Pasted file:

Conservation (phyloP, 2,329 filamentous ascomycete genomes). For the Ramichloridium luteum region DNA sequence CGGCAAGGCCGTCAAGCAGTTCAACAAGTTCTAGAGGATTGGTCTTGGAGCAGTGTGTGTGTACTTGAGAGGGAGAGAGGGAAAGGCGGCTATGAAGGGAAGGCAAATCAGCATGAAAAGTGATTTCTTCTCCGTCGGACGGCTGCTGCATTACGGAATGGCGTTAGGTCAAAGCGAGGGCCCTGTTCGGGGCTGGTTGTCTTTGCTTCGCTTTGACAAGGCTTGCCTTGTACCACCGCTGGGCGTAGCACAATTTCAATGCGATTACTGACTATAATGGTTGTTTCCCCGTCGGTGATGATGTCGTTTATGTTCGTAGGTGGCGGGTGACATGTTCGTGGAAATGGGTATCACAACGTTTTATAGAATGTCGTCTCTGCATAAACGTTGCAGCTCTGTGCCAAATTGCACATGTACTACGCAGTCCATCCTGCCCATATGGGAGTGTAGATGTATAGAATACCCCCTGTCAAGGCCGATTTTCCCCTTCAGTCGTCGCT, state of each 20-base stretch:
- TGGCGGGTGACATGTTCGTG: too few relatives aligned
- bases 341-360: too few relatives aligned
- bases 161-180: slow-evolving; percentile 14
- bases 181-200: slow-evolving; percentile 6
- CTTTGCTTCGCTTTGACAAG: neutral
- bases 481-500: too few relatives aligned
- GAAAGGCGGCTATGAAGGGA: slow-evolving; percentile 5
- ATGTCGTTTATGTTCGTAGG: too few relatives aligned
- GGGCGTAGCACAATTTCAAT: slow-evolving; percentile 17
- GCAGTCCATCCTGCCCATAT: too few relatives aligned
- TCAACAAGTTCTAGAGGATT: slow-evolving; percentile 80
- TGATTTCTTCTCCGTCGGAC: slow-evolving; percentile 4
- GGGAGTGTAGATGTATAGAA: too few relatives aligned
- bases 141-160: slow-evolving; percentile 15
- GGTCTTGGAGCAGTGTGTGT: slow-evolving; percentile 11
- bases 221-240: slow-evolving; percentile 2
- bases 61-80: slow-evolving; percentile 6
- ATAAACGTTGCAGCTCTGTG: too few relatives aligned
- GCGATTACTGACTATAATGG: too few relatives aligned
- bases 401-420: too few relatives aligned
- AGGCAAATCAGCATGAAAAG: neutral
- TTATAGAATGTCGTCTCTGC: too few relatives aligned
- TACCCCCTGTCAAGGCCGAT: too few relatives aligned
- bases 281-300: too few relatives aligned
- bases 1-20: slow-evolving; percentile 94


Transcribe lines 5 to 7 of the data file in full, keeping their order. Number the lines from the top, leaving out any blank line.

- bases 181-200: slow-evolving; percentile 6
- CTTTGCTTCGCTTTGACAAG: neutral
- bases 481-500: too few relatives aligned